Bama Grammar

S. Barton’s Easy Lessons in English Grammar, for Young Beginners and A New System of English Grammar were both published in Alabama, and their contents are designed to appeal to residents, including state-specific references in their grammatical examples.


IMG_8548  IMG_8549

S. Barton. A New System of English Grammar. Montgomery: Teachers’ Exchange, 1855.


IMG_8542  IMG_8543

S. Barton. Easy Lessons in English Grammar, for Young Beginners. Montgomery: Teachers’ Exchange, 1860.


Once the University of Alabama introduced a composition course, one of the professors who taught it was Benjamin Meek of the English Department. The Student’s Guide to Composition and Reading is his composition syllabus, which includes such material as essay topics, assigned reading, common words and phrases to avoid, and assorted bits of writing advice based upon the motto, “Good usage is the Supreme Court of Language.”

IMG_8545  IMG_8547

Benjamin Meek. The Student’s Guide to Composition and Reading. Tuscaloosa: Charles Fitts, 1894.


In 1909 the staff and students at the Thomaston Grammar School published The Grammar School Echo, a newsletter designed to show off their students’ achievements in English composition.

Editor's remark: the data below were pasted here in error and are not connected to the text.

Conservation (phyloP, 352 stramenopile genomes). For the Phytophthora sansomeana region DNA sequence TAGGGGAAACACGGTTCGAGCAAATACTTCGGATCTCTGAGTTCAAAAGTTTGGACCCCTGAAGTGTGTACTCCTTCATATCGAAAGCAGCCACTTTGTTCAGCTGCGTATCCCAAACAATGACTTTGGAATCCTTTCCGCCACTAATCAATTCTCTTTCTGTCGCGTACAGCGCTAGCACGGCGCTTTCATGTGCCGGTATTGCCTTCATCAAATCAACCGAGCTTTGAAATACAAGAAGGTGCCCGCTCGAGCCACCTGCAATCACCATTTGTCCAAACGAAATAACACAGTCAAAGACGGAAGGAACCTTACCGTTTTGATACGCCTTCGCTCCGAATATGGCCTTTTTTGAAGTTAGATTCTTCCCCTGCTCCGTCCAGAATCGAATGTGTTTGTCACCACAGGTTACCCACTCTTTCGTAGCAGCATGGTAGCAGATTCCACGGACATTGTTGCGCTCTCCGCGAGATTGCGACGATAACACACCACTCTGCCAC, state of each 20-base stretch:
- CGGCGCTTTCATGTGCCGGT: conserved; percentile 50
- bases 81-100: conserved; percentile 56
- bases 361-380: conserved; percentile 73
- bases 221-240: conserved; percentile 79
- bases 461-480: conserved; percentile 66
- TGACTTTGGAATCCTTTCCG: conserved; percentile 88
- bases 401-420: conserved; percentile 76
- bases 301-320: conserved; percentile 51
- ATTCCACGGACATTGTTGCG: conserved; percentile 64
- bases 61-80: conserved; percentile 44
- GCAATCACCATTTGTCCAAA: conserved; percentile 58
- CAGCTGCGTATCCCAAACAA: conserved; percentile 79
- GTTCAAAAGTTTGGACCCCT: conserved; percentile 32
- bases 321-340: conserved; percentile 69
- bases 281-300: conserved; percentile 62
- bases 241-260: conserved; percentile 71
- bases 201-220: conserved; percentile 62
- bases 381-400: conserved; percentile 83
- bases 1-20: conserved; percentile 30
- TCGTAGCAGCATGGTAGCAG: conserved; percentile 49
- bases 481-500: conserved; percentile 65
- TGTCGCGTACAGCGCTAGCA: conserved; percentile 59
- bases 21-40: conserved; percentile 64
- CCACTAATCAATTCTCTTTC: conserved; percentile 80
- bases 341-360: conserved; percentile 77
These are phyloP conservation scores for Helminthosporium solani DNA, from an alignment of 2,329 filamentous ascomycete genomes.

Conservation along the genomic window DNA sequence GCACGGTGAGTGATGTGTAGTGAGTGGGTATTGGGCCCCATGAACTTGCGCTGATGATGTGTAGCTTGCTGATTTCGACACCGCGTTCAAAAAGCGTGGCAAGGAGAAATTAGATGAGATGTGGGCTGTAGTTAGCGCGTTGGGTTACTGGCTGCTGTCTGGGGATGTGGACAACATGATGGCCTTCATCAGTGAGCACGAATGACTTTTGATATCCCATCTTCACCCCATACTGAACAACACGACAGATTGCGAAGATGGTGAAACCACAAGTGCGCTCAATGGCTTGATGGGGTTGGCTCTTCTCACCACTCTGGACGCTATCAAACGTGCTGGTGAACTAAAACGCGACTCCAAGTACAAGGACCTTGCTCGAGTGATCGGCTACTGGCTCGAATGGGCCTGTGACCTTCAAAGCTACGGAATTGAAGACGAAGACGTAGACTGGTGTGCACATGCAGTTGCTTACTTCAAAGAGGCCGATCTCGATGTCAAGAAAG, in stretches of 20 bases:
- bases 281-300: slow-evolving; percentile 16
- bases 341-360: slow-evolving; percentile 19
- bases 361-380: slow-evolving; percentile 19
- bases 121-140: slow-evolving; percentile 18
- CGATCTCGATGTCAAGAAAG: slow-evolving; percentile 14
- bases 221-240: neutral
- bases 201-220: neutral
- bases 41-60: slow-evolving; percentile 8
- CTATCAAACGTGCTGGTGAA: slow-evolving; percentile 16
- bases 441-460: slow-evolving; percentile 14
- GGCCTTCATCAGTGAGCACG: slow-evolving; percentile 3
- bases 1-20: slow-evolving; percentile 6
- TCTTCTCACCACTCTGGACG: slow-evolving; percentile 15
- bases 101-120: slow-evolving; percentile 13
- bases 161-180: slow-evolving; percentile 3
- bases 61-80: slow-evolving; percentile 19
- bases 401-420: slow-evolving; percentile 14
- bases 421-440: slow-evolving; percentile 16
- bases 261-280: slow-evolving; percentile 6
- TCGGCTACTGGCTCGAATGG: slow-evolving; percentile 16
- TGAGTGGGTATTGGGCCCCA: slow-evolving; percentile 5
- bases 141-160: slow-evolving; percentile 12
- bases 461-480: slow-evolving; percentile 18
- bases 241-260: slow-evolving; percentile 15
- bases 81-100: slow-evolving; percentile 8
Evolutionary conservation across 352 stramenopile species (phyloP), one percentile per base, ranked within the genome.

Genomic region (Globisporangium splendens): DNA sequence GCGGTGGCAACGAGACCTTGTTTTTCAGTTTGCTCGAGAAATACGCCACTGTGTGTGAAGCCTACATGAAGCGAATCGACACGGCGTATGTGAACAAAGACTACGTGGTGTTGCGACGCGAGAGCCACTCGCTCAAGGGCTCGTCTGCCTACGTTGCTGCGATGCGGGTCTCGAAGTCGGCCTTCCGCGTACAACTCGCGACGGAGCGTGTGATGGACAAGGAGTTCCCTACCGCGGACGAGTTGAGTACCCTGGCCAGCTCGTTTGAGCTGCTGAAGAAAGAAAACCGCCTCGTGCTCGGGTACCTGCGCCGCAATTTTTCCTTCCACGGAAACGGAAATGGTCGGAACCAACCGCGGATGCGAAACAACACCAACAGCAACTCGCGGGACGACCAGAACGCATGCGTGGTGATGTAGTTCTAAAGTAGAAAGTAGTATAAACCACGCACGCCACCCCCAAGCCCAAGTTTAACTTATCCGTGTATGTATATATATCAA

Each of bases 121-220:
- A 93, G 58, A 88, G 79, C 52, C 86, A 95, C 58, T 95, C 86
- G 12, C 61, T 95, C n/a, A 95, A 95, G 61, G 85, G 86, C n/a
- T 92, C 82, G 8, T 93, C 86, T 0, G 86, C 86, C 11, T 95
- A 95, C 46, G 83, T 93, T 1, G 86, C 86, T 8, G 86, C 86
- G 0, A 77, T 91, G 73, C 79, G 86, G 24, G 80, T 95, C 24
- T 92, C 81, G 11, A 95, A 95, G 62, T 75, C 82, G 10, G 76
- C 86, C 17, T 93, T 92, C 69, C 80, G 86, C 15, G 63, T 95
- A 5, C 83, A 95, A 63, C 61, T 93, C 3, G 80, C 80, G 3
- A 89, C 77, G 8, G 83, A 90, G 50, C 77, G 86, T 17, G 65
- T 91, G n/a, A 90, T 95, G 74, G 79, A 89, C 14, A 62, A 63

IMG_8515  IMG_8517

Thomaston District School. The Grammar School Echo. Thomaston, Alabama, April, 1909.

The publication announces proudly that it is “Not entered in the Post-office at Thomaston, Ala., as second-class matter, because there is nothing second-class about it.” The short pieces of poetry and prose in The Grammar School Echo show what students in early 20th-century Alabama did to cultivate their writing skills, explaining, “It has already been said that reading makes a ready man, writing an exact man. Therefore, to bring into existence, or to improve the powers of expressing more exactly one’s thoughts, we have commenced the publication of a paper for the benefit of our pupils.” The remark about the benefits of reading and writing are adapted from “Of Studies,” an essay by the 17th-century writer Francis Bacon: “Reading maketh a full man; conference a ready man; and writing an exact man.” The composition studies at Thomaston Grammar School were designed to make its students into full and exact citizens.


All images are from the W. S. Hoole Special Collections Library and are not eligible for duplication, publication or sharing online without permission of the W. S. Hoole Special Collections Library. Please contact us at or call 205.348.0500 with any questions. Thank you.

Leave a Reply